Great vibrations

This week, I wanted to post something different from my previous posts to write about. I feel I’ve been ignoring the “gadget” section of the site a bit too much.  While searching around, I found the normal camera, cell phone (a NEW cell phone!?!?!  REALLY!?!?!?  HOW EXCITING!!!) and game reviews, but nothing that really caught my eye or ear. Until I ran into something that didn’t have to, this.

ViviTouch technology, developed by SRI International (formerly Stanford Research Institute) and commercialized by Artificial Muscle Inc., EAP (electroactive polymers) technology is now being used in a multitude of ways. Simply put, a piece of polymer film is placed between two electrodes. When a charge is applied to those electrodes, the film contracts. It gets flatter and expands in area. When done at high speed, it puts off vibrations. If this is all Greek to you, watch the video below, brought to you by the fine people at Vivitouch.

So, why should you care about this and how does it apply to your life? Well, if you’re an avid gamer, much like myself, this could be the Rumble Pak of this decade. It’s being developed for use with game controllers and peripherals. Imagine if you could tell who was calling you based on the way your phone vibrated.  With a more sophisticated and compact vibration component, it’s entirely possible. Its been adapted for use on smartphones as well as tablets. Because there is no motor to spin weights, as with existing vibration technologies, it takes less power, which always comes at a premium with newer phones. Mophie currently has an add-on product out for the iPod touch that uses Vivitouch technology.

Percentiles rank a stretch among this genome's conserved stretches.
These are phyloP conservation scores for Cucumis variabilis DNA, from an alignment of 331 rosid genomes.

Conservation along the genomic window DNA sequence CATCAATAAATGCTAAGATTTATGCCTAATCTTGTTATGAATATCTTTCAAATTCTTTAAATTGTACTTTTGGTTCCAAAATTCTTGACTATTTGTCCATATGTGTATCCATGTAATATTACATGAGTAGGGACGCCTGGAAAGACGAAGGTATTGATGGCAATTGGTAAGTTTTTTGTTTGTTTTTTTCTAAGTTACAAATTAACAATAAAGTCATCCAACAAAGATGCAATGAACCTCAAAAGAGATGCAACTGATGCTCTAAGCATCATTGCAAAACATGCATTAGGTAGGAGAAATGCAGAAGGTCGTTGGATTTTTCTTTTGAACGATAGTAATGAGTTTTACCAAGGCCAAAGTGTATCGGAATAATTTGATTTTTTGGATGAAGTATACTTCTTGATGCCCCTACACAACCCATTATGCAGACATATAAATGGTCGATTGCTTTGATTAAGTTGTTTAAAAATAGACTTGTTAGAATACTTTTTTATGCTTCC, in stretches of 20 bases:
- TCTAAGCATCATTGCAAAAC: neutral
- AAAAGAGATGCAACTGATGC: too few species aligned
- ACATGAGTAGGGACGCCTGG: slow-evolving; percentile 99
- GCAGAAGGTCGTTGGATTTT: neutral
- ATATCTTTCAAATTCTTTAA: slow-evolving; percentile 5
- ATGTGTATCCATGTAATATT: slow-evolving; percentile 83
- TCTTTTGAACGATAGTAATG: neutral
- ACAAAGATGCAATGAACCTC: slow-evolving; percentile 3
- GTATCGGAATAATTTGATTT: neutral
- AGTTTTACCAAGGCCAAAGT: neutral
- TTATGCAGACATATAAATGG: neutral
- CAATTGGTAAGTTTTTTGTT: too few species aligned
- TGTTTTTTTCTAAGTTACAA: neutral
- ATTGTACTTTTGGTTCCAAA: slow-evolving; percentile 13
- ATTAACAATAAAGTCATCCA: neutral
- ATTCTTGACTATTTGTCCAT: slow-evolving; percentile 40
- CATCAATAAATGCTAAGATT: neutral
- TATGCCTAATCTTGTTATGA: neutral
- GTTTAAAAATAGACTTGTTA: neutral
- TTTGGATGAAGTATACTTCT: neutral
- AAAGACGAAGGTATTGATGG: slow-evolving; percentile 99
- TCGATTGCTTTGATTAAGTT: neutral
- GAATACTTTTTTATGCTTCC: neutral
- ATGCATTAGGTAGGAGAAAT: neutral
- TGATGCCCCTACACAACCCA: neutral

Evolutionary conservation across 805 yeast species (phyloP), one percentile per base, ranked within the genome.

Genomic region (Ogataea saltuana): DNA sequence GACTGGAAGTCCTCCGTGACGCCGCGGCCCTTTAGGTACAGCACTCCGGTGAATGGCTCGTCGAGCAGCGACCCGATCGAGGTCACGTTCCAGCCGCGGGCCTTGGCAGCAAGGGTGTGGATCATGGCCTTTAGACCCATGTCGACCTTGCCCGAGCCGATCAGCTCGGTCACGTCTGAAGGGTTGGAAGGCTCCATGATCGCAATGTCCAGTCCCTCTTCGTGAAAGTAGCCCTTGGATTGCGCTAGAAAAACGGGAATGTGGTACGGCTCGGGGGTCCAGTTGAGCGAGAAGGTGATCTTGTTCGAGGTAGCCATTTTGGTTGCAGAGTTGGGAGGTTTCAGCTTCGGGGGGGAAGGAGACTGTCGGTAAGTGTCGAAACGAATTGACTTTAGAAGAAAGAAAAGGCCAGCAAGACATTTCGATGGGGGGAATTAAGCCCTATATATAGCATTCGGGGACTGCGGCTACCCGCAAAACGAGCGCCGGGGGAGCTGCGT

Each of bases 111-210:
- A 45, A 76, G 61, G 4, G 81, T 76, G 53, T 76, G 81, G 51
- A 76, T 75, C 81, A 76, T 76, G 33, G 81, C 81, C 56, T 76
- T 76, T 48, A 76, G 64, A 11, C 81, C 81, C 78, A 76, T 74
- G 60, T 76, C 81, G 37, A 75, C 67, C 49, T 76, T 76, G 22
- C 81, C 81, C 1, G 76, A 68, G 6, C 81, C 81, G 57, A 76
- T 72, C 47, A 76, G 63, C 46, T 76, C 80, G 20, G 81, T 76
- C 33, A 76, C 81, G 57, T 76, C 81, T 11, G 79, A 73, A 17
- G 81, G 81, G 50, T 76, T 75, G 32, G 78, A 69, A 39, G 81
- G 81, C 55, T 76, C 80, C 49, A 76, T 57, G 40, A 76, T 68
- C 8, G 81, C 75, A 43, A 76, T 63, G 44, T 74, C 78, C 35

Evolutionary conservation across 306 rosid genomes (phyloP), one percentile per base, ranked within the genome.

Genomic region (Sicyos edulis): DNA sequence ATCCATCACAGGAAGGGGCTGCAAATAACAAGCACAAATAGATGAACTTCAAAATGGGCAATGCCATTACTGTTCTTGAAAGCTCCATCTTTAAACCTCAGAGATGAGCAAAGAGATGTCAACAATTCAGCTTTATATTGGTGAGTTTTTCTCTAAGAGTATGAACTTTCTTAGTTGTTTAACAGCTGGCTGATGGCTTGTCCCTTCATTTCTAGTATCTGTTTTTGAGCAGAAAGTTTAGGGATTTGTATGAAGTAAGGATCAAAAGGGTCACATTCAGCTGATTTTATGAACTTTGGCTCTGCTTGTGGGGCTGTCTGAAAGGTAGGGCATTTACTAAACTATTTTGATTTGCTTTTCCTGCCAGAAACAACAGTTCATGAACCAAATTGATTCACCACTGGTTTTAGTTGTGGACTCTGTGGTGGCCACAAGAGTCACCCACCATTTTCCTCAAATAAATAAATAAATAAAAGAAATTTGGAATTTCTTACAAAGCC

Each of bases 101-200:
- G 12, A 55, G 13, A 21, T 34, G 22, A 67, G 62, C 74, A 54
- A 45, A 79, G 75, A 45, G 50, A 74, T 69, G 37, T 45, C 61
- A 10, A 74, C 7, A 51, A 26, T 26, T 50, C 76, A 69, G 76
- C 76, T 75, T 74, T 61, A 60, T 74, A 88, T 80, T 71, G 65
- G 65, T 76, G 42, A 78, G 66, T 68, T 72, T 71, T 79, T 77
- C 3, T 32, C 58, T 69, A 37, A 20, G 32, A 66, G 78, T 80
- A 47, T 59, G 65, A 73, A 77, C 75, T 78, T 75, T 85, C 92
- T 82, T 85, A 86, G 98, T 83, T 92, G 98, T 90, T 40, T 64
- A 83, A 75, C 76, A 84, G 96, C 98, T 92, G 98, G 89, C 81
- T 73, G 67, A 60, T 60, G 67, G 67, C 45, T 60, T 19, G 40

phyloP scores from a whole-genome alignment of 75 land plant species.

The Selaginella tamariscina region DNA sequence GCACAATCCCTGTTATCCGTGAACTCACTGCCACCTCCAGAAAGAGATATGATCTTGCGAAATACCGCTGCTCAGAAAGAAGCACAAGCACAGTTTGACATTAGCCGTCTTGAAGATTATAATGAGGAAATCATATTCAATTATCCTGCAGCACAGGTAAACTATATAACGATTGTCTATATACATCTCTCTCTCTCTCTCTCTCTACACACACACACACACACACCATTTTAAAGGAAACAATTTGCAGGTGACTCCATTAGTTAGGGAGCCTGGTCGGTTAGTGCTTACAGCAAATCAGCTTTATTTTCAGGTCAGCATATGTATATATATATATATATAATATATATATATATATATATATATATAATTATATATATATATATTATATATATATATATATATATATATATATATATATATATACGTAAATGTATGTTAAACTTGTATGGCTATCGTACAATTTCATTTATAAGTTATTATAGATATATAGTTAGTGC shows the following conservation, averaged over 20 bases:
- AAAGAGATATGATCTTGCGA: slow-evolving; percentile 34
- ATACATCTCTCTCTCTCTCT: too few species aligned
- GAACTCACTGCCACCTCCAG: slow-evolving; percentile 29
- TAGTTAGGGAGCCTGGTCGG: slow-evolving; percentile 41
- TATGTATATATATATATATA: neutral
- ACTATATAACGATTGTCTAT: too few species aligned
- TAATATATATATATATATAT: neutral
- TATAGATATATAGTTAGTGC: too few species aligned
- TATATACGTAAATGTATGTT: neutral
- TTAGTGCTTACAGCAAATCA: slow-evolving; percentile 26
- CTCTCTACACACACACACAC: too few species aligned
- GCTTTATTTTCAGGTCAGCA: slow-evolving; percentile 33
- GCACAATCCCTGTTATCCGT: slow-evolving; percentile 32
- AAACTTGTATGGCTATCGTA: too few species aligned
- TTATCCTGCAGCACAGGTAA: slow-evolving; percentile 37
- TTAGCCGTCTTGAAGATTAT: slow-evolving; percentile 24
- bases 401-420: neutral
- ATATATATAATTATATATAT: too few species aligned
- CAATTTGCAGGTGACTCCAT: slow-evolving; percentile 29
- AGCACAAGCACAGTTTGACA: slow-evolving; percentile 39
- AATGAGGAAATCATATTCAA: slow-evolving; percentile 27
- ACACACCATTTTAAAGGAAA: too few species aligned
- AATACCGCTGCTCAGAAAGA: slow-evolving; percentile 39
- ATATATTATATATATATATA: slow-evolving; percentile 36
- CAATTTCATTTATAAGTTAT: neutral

Not only good for gaming, EAP is also being researched for use in the fields of medicine, optics, robotics and energy. It’s already being used in remote controls, appliances, and vehicle control panels. It’s good to see that American ingenuity can drive us to reevaluate standard features and do something new with them. In the end, Vivitouch is far from Earth shaking, but we’ll all be feeling the effects in years to come.

 

Who is in control?

In the days of arcades on the beach, and Pong, game controllers had about as much complexity as Velcro shoes. Joysticks were one of the earliest controllers out there, their appeal being their versatility. They worked very well with a multitude of games. This was the case with the majority of early inputs. But there were some out there that had the insight to make use of game specific peripherals, like the light gun, steering wheel, and Power Pad.

As time progressed and the popularity of games increased, the precision and specialized inputs did as well. Games were moving from the arcade to the home. When the NES first launched, one of the premium packages included the Zapper, R.O.B., and a controller. By the time SNES and the Sega Genesis were launched, no peripheral controllers were offered in the packages. They were becoming more specialized, the Dreamcast Fishing Controller for example. As flight simulators gained popularity in the 1990s, so did the need for more extensive joysticks. Theold-school ones were no longer complex enough due to the rise in 3D gaming. By the turn of the century, the Dance Dance Revolution franchise became popular and brought with it the dance pad. Then came an explosion of peripherals with the release of the Wii and the hugely popular Guitar Hero and Rock Band franchises.